It is amazing to look at the image above and realize that reflects the top TV shows the year that seniors graduating high school this month were born! Many of the shows – certainly Seinfeld, Rosanne, Frasier and Home Improvement – are classics easily found in syndication now. The X-Files also launched that year, bringing with it nearly a decade of conspiracies and unrealized sexual tension between the main characters. Jurassic Park Stomped through theaters, and ‘A Whole New World’ from Aladdin ruled the airwaves.
1993 was also the year that the Mosaic web browser launched, and the internet as a popular medium was really starting to take off as the “WWW Revolution truly begins“.
Nielson took a look at how these 18-year olds interact with media. Here is the summary version:
Are the Heaviest Mobile Video Viewers: On average, mobile subscribers ages 12-17 watched 7 hours 13 minutes of mobile video a month in Q4 2010, compared to 4 hours 20 minutes for the general population.
Are More Receptive to Mobile Advertising than their Elders: More than half (58%) surveyed in September 2010 said they “always” or “sometimes” look at mobile ads.
Out-Text All Other Age Groups: In Q1 2011, teens 13-17 sent an average of 3,364 mobile texts per month, more than doubling the rate of the next most active texting demo, 18-24 year olds (1,640 texts per month).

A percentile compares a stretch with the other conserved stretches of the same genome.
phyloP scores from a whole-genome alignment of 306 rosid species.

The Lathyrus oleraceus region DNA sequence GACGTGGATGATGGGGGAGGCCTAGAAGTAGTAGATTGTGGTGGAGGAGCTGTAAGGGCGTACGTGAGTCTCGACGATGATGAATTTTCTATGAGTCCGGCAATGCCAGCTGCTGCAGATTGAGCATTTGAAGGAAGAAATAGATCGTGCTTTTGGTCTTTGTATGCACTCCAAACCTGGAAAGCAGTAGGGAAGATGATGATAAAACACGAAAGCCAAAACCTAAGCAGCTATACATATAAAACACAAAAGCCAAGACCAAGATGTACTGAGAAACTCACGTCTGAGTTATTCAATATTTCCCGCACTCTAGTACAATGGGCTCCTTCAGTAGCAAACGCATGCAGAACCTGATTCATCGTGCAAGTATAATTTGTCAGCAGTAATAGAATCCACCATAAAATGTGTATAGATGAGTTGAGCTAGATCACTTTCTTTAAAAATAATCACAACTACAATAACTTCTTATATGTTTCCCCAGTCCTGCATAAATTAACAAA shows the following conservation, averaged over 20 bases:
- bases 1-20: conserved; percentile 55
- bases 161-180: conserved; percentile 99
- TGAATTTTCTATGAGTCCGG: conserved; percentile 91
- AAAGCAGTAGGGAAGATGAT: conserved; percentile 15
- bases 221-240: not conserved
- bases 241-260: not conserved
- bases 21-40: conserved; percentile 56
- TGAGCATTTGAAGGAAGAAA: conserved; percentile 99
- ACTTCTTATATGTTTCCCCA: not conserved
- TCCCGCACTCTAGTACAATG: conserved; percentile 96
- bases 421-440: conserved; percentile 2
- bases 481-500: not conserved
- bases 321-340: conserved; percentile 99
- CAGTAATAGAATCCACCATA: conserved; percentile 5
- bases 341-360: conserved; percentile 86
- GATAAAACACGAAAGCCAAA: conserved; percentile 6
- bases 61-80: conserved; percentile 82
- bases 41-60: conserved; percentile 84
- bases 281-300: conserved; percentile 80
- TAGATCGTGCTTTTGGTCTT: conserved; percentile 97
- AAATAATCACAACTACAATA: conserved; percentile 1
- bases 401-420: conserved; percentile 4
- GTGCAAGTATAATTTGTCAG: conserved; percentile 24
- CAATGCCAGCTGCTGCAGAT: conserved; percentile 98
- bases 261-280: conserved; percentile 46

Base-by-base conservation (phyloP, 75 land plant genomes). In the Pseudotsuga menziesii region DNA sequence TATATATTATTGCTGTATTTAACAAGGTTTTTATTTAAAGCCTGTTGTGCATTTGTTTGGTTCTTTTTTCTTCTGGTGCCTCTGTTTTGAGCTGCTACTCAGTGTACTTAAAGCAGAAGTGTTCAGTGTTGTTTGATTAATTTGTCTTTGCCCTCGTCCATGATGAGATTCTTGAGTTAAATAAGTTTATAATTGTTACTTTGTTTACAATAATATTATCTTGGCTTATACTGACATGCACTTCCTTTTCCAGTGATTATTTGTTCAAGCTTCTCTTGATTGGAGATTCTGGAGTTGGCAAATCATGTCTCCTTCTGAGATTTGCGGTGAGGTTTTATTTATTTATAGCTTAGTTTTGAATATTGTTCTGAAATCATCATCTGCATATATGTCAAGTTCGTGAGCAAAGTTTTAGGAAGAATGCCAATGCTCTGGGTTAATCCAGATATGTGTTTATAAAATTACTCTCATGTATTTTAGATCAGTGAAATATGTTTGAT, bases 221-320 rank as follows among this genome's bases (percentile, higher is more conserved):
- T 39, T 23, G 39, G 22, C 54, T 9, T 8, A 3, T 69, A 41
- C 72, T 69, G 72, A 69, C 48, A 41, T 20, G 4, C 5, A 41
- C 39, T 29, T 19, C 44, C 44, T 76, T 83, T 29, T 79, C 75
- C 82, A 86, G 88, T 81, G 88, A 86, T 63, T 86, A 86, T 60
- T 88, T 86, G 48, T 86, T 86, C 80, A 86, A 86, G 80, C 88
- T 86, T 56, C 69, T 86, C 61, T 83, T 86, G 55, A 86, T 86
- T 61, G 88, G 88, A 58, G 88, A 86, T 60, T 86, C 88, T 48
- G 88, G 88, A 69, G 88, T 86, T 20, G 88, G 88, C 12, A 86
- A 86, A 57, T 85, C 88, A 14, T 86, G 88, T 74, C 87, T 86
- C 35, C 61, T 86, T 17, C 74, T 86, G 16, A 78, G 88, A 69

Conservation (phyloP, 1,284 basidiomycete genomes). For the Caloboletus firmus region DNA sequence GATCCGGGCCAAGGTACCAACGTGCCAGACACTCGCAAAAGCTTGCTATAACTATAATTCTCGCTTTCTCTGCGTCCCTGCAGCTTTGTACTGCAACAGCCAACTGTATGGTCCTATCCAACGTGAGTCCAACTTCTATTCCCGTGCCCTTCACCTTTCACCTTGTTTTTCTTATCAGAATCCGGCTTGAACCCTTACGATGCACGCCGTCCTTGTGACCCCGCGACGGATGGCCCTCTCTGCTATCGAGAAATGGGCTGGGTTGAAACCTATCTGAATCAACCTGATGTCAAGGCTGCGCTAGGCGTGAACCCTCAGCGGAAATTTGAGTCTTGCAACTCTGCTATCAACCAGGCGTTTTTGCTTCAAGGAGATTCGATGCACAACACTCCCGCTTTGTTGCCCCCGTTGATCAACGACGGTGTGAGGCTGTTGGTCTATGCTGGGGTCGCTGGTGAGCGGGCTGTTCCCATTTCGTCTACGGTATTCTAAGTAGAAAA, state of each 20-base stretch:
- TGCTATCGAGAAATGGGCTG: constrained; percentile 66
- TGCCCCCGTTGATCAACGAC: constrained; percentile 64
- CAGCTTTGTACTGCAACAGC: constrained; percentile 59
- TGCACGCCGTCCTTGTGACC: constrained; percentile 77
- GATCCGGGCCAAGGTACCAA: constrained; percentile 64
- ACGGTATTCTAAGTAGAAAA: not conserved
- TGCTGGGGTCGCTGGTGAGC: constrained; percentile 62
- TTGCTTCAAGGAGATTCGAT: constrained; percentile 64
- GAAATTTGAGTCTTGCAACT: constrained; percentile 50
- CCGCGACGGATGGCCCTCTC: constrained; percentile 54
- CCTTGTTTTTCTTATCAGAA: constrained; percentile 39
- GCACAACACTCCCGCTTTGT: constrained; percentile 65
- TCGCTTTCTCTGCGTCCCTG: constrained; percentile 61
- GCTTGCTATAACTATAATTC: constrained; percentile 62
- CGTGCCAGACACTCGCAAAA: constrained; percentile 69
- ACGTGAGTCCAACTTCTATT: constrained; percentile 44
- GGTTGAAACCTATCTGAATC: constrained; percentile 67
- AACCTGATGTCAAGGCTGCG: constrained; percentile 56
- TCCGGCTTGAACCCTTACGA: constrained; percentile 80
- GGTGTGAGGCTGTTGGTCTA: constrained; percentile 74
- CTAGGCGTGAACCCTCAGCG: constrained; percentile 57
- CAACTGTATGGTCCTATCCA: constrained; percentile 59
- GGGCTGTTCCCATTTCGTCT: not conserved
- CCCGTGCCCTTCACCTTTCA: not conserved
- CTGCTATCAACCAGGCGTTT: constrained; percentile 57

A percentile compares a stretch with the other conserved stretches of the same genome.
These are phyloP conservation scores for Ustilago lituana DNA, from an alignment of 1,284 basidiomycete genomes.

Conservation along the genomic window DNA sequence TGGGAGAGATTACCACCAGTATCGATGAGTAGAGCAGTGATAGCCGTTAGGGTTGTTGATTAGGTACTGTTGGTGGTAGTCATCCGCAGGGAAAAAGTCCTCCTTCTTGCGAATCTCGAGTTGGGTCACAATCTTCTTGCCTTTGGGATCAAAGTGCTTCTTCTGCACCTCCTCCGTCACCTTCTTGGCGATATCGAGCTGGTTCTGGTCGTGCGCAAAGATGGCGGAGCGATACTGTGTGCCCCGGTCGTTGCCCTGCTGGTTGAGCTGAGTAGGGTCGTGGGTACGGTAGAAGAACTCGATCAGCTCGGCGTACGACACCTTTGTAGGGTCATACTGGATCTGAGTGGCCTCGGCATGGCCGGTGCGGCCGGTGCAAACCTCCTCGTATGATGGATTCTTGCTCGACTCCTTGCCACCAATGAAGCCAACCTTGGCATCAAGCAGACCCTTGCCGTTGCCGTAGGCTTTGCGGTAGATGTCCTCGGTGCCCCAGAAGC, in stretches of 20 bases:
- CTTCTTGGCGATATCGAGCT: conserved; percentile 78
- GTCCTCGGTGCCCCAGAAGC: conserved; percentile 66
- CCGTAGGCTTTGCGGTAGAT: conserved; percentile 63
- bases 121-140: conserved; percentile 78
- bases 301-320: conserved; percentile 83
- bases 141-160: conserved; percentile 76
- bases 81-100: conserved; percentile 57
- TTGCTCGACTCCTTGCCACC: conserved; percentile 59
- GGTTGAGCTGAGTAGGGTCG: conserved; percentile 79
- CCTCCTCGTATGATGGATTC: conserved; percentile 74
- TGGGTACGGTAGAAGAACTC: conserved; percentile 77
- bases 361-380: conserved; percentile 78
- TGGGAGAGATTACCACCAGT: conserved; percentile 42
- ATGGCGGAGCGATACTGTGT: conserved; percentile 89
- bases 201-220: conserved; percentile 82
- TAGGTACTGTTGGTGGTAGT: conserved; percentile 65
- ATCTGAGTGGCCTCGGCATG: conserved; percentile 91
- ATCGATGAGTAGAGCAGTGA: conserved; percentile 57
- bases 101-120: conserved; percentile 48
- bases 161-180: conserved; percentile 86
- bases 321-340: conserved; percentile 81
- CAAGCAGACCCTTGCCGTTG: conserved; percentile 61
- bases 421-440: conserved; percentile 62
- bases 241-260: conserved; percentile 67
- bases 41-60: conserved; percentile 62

Talk Less on the Phone: Besides seniors 65-plus, teens talk the least on their phones, talking an average of 515 minutes per month in Q1 2011 versus more than 750 minutes among 18-24 year olds.
Grew Up in the Age of Social Media—and It Shows: While they make up just 7.4 percent of those using social networks, 78.7 percent of 12-17 year olds visited social networks or blogs.
Watch Less TV than the General Population: The average American watched 34 hours 39 minutes of TV per week in Q4 2010, a year-over-year increase of two minutes. Teens age 12-17 watch the least amount of TV on average (23 hours 41 minutes per week).
Spend Less Time on their Computers: American 18 year olds averaged 39 hours, 50 minutes online from their home computers, of which 5 hours, 26 minutes was spent streaming online video.
The text-vs-talk issue is certainly something I see in my house, with my wife and I making sure to remind our kids on a regular basis that there is a time for a quick text and a time to actually call someone – and depending on the age of the other person you need to adapt.
I am also not surprised by the advertising item – I personally bristle with how ad-heavy EVERY video or other items that are already advertising something have become, but my kids take it in stride.
Similarly, TV and computer usage have been supplanted by phones, iPad and iPod usage as well as a variety of gaming devices. The era of being tied to a desk for typical computer tasks and to a couch to watch video seems to be rapidly dying out.
What are you seeing in your house? Does it go along with these findings? How about your own habits?
Source: Nielson Blog